Yet He trusted the Father’s love for Him:
“‘…yet not my will, but yours be done.'”Luke 22:42b
So, how do we hold this tension between knowing God can and wondering if He will? We look to the Word of God which teaches us both the sovereignty of God and the responsibility of man. Throughout the Bible we find Scriptures that attest to the sovereign will of God (Colossians 1), yet we also find many calls to persevere in prayer (Luke 11:1-13).
It’s Worth Praying
Bible scholar D.A. Carson puts it like this:
“The perverse and the unbeliever will appeal to God’s sovereignty to urge the futility of prayer in a determined universe; they will appeal to passages depicting God as a person (including those that speak of his relenting) to infer that he is weak, fickle, and impotent, once again concluding that it is useless to pray. But the faithful will insist that properly handled, both God’s sovereignty and his personhood become reasons for more prayer, not reasons for abandoning prayer. It is worth praying to a sovereign God because he is free and can take action as he wills; it is worth praying to a personal God because he hears, responds, and acts on behalf of his people, not according to the blind rigidities of inexorable fate.”D.A. Carson, Praying with Paul: A Call to Spiritual Reformation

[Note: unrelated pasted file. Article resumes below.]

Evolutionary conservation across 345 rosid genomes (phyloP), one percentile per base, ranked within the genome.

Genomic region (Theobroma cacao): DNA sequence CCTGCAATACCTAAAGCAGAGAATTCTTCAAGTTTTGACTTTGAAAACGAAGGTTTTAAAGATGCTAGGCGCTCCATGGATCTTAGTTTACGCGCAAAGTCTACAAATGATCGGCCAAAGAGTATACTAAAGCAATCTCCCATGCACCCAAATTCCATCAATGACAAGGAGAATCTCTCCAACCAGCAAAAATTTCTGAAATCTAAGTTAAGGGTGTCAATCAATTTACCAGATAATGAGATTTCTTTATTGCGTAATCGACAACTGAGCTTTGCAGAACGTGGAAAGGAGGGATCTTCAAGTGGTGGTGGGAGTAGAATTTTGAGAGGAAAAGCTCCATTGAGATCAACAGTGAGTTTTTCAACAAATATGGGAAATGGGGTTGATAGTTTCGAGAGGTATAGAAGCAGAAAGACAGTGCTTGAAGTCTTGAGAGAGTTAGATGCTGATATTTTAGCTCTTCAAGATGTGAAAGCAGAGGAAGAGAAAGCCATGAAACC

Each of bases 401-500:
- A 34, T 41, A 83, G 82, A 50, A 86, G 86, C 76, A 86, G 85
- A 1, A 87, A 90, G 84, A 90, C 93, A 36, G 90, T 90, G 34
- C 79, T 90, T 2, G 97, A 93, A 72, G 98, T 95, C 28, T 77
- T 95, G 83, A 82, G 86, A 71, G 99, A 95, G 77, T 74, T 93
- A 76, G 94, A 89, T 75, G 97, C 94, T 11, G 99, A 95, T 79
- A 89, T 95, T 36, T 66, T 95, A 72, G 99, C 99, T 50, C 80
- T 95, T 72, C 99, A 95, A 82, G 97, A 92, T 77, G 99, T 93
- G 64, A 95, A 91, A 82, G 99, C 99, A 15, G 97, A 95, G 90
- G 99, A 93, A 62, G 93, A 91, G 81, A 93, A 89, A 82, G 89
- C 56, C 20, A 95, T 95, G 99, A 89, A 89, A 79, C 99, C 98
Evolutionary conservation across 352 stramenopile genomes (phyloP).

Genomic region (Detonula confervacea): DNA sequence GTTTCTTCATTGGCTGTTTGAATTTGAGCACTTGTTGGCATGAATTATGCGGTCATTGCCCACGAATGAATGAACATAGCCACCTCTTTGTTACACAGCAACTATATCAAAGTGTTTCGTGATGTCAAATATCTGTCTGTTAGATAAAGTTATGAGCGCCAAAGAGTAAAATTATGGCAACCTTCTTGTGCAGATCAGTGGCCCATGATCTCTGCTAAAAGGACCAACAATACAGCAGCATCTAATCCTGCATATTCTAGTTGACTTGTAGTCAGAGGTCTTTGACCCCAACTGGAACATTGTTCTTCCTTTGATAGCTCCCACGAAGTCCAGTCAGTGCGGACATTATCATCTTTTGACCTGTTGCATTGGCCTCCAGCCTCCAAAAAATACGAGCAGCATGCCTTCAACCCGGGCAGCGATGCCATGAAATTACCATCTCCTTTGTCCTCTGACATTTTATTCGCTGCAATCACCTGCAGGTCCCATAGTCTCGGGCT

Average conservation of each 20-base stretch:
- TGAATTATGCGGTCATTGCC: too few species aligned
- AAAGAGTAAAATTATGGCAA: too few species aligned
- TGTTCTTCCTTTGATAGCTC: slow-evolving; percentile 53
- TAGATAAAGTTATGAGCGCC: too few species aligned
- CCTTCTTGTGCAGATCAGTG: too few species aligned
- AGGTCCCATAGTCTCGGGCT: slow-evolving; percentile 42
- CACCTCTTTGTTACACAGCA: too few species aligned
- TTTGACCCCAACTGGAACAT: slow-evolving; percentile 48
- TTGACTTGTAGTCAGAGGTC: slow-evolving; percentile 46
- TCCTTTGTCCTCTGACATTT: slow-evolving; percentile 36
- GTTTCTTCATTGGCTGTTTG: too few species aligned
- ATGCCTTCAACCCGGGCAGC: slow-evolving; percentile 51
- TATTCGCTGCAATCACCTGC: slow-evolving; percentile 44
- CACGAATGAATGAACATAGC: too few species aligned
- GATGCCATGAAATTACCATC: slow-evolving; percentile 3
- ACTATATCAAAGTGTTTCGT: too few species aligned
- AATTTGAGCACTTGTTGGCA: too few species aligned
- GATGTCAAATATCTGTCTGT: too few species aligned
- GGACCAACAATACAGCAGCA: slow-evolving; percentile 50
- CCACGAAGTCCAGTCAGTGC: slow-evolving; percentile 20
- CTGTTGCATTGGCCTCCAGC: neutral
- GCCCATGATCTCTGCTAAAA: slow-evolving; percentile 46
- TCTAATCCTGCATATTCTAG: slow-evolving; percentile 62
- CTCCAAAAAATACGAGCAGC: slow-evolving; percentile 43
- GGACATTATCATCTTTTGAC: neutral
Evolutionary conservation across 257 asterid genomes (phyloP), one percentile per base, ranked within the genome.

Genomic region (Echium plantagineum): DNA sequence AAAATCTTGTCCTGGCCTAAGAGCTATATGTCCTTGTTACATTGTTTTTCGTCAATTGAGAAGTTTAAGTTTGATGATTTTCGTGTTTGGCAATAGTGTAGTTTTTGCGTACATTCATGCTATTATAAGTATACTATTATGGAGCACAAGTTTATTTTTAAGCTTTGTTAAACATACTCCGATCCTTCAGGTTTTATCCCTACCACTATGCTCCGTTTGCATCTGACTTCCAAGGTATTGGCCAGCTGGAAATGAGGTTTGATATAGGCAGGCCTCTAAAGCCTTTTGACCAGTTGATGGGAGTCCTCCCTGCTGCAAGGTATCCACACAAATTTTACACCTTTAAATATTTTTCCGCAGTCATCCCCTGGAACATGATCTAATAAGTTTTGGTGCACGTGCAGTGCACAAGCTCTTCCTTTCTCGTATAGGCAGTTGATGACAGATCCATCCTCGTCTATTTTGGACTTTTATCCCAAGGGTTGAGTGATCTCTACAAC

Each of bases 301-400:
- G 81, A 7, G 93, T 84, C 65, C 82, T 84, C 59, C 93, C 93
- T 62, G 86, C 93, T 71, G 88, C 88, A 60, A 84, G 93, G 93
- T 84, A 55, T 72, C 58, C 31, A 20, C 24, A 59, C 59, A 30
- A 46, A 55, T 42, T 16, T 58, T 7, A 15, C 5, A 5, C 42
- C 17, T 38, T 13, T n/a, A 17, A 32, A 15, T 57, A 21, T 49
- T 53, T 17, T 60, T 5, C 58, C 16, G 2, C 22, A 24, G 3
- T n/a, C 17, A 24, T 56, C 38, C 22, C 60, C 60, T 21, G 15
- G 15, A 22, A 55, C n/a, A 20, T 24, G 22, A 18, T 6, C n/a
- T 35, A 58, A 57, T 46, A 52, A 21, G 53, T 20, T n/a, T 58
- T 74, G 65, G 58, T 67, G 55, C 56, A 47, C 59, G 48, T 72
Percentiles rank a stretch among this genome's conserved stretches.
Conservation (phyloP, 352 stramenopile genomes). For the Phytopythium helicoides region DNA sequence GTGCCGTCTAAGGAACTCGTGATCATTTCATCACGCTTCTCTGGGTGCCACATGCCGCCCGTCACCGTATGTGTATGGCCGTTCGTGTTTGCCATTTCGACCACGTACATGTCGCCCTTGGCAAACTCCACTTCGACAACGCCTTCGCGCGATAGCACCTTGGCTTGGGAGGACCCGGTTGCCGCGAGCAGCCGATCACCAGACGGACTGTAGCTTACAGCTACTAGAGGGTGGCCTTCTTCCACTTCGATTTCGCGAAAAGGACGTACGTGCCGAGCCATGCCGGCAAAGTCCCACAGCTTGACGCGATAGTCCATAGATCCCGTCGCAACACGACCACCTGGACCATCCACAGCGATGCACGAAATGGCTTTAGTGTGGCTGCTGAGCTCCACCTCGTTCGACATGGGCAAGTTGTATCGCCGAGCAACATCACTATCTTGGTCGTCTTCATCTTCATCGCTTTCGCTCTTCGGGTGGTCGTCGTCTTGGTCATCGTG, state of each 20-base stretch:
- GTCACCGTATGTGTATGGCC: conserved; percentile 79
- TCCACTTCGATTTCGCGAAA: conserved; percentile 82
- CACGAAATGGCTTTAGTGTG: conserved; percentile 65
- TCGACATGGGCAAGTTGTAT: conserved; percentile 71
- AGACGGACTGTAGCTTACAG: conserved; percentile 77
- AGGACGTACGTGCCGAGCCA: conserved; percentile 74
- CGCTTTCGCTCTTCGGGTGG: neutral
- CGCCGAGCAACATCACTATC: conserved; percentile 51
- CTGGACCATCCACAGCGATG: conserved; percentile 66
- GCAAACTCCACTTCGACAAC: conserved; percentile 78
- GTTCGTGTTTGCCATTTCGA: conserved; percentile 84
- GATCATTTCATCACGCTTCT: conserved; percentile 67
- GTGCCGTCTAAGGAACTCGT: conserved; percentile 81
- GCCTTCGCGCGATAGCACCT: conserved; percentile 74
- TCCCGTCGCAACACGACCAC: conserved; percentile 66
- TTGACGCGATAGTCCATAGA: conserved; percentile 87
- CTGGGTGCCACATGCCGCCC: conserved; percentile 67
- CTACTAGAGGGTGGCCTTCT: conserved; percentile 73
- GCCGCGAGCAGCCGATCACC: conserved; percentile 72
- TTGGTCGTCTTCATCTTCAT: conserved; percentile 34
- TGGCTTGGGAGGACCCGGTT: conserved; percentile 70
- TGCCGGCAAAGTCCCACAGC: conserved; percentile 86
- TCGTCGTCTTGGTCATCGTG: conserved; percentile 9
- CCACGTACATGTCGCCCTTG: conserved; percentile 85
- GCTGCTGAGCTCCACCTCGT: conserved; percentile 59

God loves us and works His will in our lives, of that we can be sure. Therefore, in our darkest hour, we can trust Him and pray earnestly with faith, believing that if it is in His power and for our good, we have what we have asked for (1 John 5:14-15).
So, don’t stop praying and trusting God with your situation. A miracle might be right outside the door.
Here are some Scriptures on prayer to be reminded that God calls us to pray with faith and not give up:
Matthew 6:5-15; 7:11; 26:41, Luke 18, Romans 12:12, Ephesians 6:18, Philippians 4:6-7, Colossians 4:2, 1 Thessalonians 5:17, 1 Timothy 2:1-2, Hebrews 4:16, James 5:13-18